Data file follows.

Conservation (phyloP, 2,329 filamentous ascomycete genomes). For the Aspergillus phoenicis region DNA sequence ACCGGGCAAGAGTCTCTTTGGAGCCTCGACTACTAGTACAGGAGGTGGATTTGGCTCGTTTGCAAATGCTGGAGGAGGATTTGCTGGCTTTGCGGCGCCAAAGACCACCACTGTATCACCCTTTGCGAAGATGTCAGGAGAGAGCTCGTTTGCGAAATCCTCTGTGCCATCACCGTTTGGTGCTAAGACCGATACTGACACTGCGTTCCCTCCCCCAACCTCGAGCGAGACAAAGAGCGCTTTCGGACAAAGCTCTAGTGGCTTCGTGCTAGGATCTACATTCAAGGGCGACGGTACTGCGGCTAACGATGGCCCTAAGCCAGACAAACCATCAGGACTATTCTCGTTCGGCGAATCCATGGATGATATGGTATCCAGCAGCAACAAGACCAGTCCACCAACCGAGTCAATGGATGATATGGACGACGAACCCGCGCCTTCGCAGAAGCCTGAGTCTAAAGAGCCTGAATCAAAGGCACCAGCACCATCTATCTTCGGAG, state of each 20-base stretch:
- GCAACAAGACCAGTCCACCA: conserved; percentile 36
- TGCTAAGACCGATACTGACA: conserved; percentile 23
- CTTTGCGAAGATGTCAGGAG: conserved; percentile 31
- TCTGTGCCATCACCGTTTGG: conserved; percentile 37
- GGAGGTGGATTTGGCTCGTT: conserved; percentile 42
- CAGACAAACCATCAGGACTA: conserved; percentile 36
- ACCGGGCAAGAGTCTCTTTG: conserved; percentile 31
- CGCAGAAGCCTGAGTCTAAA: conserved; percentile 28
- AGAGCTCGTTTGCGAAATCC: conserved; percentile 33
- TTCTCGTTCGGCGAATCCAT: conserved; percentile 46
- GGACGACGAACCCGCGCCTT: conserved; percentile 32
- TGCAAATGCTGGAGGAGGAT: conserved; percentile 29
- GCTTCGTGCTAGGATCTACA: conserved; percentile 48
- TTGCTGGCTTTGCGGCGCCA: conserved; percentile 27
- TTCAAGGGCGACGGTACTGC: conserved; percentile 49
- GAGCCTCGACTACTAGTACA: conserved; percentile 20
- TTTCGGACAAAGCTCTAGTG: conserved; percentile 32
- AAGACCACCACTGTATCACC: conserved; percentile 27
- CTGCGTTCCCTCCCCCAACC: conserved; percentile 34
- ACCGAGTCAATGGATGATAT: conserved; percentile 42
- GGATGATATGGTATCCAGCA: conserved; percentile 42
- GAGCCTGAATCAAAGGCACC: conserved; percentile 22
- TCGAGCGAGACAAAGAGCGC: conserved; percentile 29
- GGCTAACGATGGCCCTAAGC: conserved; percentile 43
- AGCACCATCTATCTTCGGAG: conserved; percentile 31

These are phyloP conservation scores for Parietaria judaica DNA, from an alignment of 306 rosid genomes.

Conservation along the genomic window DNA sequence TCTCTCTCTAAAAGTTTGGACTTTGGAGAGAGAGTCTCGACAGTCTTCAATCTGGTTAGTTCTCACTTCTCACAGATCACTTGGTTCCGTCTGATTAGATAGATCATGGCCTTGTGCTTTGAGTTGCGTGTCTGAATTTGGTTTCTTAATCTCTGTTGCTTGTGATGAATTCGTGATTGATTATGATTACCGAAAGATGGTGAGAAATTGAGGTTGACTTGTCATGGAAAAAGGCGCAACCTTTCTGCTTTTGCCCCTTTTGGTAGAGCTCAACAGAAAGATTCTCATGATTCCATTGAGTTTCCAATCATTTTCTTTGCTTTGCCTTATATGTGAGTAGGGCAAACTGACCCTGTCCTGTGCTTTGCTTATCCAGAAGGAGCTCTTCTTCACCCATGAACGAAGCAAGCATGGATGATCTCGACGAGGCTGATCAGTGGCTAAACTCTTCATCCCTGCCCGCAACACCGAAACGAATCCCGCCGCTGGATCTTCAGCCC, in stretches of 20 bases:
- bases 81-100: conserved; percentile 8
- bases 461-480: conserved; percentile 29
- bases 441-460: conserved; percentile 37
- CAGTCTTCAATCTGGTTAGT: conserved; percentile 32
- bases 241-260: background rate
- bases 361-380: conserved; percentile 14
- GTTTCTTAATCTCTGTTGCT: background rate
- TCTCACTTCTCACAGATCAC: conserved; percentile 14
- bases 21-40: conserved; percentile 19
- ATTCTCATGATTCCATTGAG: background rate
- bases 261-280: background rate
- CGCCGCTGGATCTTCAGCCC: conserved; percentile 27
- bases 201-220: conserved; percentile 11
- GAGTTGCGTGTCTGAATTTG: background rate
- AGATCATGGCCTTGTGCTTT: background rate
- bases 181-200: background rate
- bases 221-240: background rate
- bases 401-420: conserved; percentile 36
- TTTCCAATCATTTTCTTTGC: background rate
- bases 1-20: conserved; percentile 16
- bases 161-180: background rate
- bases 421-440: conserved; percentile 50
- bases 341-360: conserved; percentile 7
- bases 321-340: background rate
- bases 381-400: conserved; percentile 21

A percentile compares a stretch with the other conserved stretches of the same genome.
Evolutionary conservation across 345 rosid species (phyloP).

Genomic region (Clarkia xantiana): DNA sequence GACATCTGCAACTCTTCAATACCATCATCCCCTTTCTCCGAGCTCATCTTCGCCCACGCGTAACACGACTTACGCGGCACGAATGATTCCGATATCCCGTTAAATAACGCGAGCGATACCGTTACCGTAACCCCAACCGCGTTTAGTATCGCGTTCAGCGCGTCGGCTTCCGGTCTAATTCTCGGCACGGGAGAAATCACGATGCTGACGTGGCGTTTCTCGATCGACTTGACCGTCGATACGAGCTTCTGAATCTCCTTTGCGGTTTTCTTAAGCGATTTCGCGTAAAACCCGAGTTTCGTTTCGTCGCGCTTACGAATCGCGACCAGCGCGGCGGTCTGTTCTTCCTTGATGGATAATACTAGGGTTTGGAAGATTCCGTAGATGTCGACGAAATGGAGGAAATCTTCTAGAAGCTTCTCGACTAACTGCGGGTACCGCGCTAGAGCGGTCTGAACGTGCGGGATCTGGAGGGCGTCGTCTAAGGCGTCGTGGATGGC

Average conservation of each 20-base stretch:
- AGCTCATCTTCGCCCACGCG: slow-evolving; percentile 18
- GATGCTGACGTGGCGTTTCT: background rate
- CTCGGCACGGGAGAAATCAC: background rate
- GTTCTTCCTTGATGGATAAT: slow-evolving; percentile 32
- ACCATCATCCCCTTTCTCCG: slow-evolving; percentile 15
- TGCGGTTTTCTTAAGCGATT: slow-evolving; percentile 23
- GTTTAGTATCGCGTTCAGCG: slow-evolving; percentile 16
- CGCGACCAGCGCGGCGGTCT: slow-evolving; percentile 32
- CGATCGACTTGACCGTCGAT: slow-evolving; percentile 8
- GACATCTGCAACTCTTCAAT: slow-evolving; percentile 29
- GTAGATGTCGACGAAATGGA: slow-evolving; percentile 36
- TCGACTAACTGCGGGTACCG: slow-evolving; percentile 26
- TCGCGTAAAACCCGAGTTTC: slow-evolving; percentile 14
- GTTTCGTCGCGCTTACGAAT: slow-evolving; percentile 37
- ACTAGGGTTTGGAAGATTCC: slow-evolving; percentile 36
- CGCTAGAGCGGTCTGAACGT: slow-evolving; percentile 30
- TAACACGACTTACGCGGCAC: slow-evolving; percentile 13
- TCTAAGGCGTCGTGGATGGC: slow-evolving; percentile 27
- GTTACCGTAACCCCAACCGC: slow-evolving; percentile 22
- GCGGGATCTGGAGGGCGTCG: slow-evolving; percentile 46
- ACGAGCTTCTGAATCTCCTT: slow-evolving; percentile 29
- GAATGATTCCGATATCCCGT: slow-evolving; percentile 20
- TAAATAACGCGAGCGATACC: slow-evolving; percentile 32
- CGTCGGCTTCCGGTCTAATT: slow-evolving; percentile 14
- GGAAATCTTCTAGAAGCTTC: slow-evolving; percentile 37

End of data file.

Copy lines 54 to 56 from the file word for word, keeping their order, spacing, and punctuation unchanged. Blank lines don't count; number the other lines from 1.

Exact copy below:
A percentile compares a stretch with the other conserved stretches of the same genome.
Evolutionary conservation across 345 rosid species (phyloP).

Genomic region (Clarkia xantiana): DNA sequence GACATCTGCAACTCTTCAATACCATCATCCCCTTTCTCCGAGCTCATCTTCGCCCACGCGTAACACGACTTACGCGGCACGAATGATTCCGATATCCCGTTAAATAACGCGAGCGATACCGTTACCGTAACCCCAACCGCGTTTAGTATCGCGTTCAGCGCGTCGGCTTCCGGTCTAATTCTCGGCACGGGAGAAATCACGATGCTGACGTGGCGTTTCTCGATCGACTTGACCGTCGATACGAGCTTCTGAATCTCCTTTGCGGTTTTCTTAAGCGATTTCGCGTAAAACCCGAGTTTCGTTTCGTCGCGCTTACGAATCGCGACCAGCGCGGCGGTCTGTTCTTCCTTGATGGATAATACTAGGGTTTGGAAGATTCCGTAGATGTCGACGAAATGGAGGAAATCTTCTAGAAGCTTCTCGACTAACTGCGGGTACCGCGCTAGAGCGGTCTGAACGTGCGGGATCTGGAGGGCGTCGTCTAAGGCGTCGTGGATGGC